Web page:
Catastrophism and Uniformitarianism

image of catastrophism-uniformitarianism

Charles Lyell used these images of the tower of the half-buried church of Eccles in later editions of Principles of Geology to show how powerful a force erosion could be, even without catastrophes. Left, the tower in 1839. Right, the tower in 1862. Image courtesy of Pocumtuck Valley Memorial Association Library.

One of the major geological questions in the late 18th and early 19th centuries centered around whether the Earth had been formed quickly, perhaps quickly enough to fit into a literal interpretation of the Book of Genesis, or if it had formed slowly. Perhaps a few major catastrophic events were all that was needed to explain the existence of high mountains and deep oceans, solid rock and eroded rubble. The two opposing schools of thought were known as "catastrophism" and "uniformitarianism".

Catastrophism dates back as a scientific idea at least to Thomas Burnet’s Sacred History of the Earth (1681), which speculated that the Earth had started out smooth and perfectly round. This perfection was destroyed in the flood described in Genesis, in which the violent, powerful action of water produced the ugly wrinkles and imperfections such as mountains, chasms, and other landforms seen on the Earth today. Burnet’s theory was in a tradition of God-centered cosmologies that started to appear toward the end of the 17th century and continued up through the 18th century. These cosmologies were not based on close observation of rocks and rock formations, but were "big picture" visions about how the world could have formed. It was these cosmologies, in fact, a combination of theology and armchair geology, that such scientists as the German Abraham Gottlob Werner (1750-1817) and the Scottish geologist James Hutton (1726-1797) were trying to do away with by studying nature straight on and deducing theories from what they could observe directly.

Catastrophism appealed to Biblical literalists, but its explanatory power derived from observational evidence that the Earth has not been in existence long enough for many landforms to have been created by subtle processes. Mountains were too big to be explained through a mechanism of gradual accretion. Deep chasms hinted at violent origins.

Fossils were perplexing: How did they get into the mountains? And where did erratics come from, those gigantic boulders made of a different type of rock than those around them? What force was strong enough to carry them so far? Catastrophists believed that one or more major events in the past had produced great distortions that pushed up the mountains and swept boulders and fossils far from where they originated, depositing them on plains or in the mountains as the energy depleted. Many 19th century people, including some geologists, believed that there was only one catastrophe, the flood described in the Book of Genesis in the Bible. Others believed that many floods or other destructive events could have occurred, not necessarily through God’s direct intervention but through natural causes.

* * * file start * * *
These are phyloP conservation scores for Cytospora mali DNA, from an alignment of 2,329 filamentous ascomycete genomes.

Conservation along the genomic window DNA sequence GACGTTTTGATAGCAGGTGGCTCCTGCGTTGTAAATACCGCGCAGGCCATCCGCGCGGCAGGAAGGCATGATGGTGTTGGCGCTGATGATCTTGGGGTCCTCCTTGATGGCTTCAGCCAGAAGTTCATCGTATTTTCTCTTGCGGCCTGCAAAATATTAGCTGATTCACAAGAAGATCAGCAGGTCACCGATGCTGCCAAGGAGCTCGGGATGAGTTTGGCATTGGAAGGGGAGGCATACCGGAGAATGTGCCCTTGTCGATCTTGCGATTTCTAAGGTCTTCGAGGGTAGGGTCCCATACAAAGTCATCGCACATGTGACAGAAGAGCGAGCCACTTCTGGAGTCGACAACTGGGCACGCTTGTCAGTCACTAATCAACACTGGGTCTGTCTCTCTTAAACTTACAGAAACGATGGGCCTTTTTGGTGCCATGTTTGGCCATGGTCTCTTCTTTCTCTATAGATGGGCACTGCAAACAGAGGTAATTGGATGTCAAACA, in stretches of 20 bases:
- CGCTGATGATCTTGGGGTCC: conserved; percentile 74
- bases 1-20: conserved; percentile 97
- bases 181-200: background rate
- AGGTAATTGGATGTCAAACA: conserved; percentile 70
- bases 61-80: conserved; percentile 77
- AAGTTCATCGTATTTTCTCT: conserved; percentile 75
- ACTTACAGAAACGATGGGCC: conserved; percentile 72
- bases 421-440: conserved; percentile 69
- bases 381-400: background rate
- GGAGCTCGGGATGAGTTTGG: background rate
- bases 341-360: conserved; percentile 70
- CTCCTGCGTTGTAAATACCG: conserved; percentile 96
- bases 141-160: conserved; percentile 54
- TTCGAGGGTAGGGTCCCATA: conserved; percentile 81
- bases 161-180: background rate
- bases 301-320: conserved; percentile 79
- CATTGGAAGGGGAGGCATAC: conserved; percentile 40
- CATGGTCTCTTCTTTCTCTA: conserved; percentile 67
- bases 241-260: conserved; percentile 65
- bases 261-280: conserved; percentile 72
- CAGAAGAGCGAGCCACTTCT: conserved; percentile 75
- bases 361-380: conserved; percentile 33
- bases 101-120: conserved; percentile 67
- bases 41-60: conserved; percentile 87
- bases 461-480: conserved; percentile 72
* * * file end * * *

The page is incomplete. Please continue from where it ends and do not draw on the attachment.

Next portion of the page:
In contrast, the uniformitarians believed that the same forces operating on the Earth today have always been active at roughly the same rate, and that over time incremental changes added up to great effect and were responsible for all geological features. Hutton developed the basic idea of uniformitarianism, but his writing style was so convoluted that his theory may not have survived had his Theory of the Earth: Proofs and Illustration not been essentially rewritten into readable form by John Playfair, a professor of natural philosophy at the University of Edinburgh. 

In his Principles of Geology, published in three volumes from 1830-1833, Charles Lyell (1797-1875) took up the case for uniformitarianism: “The Earth is in a steady state; the present is the key to the past.” He used observations to document the idea that small forces could have, through increments, a large impact on the landscape. Uniformitarianism requires vast periods of time, thus allowing for the long stretches necessary for species’ evolution as envisioned by Darwin, although this was not Lyell’s purpose in Principles of Geology, published nearly three decades before Darwin’s On the Origin of Species. Indeed, although the men were close friends, it was many years before Lyell accepted Darwin’s theory of evolution. 

In theory, uniformitarian processes can be governed by God as easily as catastrophes can. Hutton proposed geological time with no discoverable beginning and no end, but he still saw the creation of the Earth as evidence of the design of a benign God making a comfortable home for His creatures. Still, Hutton’s notion of an open-ended cycle of time, often cited as his greatest contribution to science, disposed of the need for catastrophic explanations, and he did not base his reasoning in any fundamental sense on catastrophism. He would today be called an actualist; that is, he believed in uniform forces but also allowed for the possibility that some processes, for example, volcanism, had acted with greater power or frequency in the past. Lyell excluded catastrophes altogether, believing that it was not necessary to call upon them at all to explain geological phenomena.

As the ideas were worked out, most geologists came to accept a mix of catastrophic and uniform forces in the creation of the Earth, and nearly all accepted that the Earth was formed millions of years before plants, animals, and people began to appear.

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